Soon they had staggered out into the mostly empty streets. She walked in a staggered line, giggling the entire time. She didn’t know Veilgarden as well as she knew some of the other parts of London, but she had familiarized herself with the area around the Mandrake, so she knew that there wouldn’t be many people around at this time of night. She let them lead her along for a while before she made her move. Giggling like a lunatic, she lurched to the side, pretending to trip towards the long-haired man. As she fell, she thrust her hand out, striking his jaw with the heel of her hand. It impacted with a dull thud and a grunt. If he hadn’t been knocked out by that, then it was probably the brick wall he stumbled back into, knocking his head hard against it before tumbling to the ground like so much dead weight. “Oops, look at clumsy old me.” She tittered, kneeling down beside him, as if to check on him. His two companions did not seem to be particularly bothered by this little mishap. “Hah fancy that! A little tap like that sending him tumbling down!” The burglar guffawed. He tapped his portly friend on the chest. “Hey, go help her get him up. Try breathing on him, I’m sure you have enough alcohol on your breath to wake him.” He chuckled.
While they chatted, Sophia had found the knife she had spotted on him earlier in the night. She soon wrapped her fingers around the hilt of the knife and had it drawn, hunching over so the other two wouldn’t see it. As the portly man walked over to her, she used her free hand to gesture him down. “Come here, help me stand him up.” She asked. “Guh, no need to rush. I’m sure the old booze-hound will be fine. We should just leave him here. A night in the gutters would probably-” He didn’t get the chance to finish that sentence. As soon as he had crouched down to lift his friend, Sophia had pressed the slender blade to his throat. She held a finger to her lips, signalling for him to be quiet. “Run.” She whispered. Sophia had surmised that this one wasn’t a hardened criminal. He was probably a fence or something similar, not used to threats of violence. She had figured that a simple threat would be enough to get his compliance. She was pleased to see that she was right, as he nodded rapidly before stumbling to his feet and running, threatening to trip over as he barrelled off into the night.
Sophias target noticed his friend running scared and looked confused. “Huh? What’s that d__nable fool doing now? He looks like he’s seen a ghost.” He complained as he went to meet Sophia, still blissfully unaware of the full depth of the situation. Sophia stood up, gripping the handle of the knife tightly. As soon as the burglar got close, she spun around and pressed the knife against him, digging the tip in just beneath his ribcage. “Alright, just give me the cane and there’s no need for any ugliness.” She said steadily. She knew that down here in the Neath death was usually an inconvenience at best, but she still felt less than comfortable with inflicting it casually. Not when she didn’t need to.
The Extravagant Burglars handsome face twisted into a mean sneer. “So that’s it? You’re a fellow thief, after my take?”
“Sometimes I’m a thief, but right now I’m just someone who wants what you have.” She said calmly, pressing the dagger just a bit more firmly into him. She was close enough that she could easily hear the sharp intake of breath that the subtle action elicited. “Hm, very well then.” He raised the hand that held the cane. Just as she moved to take it, he dropped it. She looked down at it and then suddenly, before she could act, the Extravagant Burglar fell back onto the cobbled street. Once there, he drew up both legs and kicked out, impacting her gut with a thud. Sophia went stumbling back, tripping over the still unconscious man behind her. She grunted as she landed, wincing on the impact. The burglar was scrambling back onto his feet, clearly slowed down from all the drink he had had earlier. Rather than waste time doing the same, the detective twisted onto his front and managed to launch herself at the burglar, driving her knife into his side as she did so. He let out a strangled cry as Sophia rolled on top of him, straddling his waist and twisting the blade. Another strangled cry rang out from his throat as he struggled beneath her. She grabbed him by the throat with her free hand before releasing the blade and punching him in the head, dazing him. “If you leave now, you’ll be able to get help before your blood winds up staining the streets. Or you can keep fighting,” she yanked the knife free and stood up. Your choice.”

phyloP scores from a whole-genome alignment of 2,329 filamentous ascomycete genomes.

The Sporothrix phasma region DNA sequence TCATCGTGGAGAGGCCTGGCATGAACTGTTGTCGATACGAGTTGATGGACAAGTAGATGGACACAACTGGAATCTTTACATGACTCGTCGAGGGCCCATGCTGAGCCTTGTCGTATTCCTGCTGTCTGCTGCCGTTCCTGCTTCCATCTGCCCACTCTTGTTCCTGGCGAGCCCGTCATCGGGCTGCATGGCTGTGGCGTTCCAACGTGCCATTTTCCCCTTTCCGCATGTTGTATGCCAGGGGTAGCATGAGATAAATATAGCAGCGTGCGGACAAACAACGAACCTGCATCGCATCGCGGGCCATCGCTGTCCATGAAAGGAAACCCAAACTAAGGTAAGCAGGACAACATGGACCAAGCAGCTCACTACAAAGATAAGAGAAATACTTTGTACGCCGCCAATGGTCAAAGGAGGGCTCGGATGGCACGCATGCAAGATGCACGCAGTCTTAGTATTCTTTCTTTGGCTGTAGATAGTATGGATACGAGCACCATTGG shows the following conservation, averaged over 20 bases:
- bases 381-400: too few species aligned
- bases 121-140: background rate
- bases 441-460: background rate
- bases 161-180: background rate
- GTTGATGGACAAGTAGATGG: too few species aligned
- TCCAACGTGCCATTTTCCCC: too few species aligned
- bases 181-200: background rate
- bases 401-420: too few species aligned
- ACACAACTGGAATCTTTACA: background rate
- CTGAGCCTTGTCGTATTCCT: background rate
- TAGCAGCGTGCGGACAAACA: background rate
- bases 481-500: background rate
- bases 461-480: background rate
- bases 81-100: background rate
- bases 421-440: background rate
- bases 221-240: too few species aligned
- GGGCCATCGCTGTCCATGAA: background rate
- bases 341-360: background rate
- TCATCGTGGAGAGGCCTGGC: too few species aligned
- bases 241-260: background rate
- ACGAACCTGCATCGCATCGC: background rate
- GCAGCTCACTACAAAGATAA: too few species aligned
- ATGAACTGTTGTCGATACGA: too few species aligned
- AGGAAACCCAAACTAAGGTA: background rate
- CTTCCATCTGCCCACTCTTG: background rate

The Burglar glared at her as he made his way back on his feet. There was a moment where Sophia wasn’t sure whether or not he would try and fight again, but the moment passed and he went staggering back to the Singing Mandrake. Smiling, Sophia tossed the knife back over to the unmoving form of the burglars friend before bending to scoop up the cane. She gave it a once over in the dim light of the street lamp before she twisted the handle and popped it off. There she found a several tightly rolled documents hidden within. It took her about two minutes to skim through over the documents to make sure they were what she needed before she put them back. She smiled and replaced the handle, taking stock of the evening. She had gotten the documents she was tasked with collecting, ensuring a rather generous payment-more than enough to justify the mess her dress was now in, an evenings exercise and possibly a fence that was scared enough of her to give her a good price when she went to him. And to top it off, she had a rather nice cane. All in all, a rather productive evening. She went sauntering off into night, swinging her cane and whistling as she searched out a hansom carriage.
[Just a short fiction I typed up of my alternate character. Feel free to comment.]
edited by Arabella Gray on 7/17/2016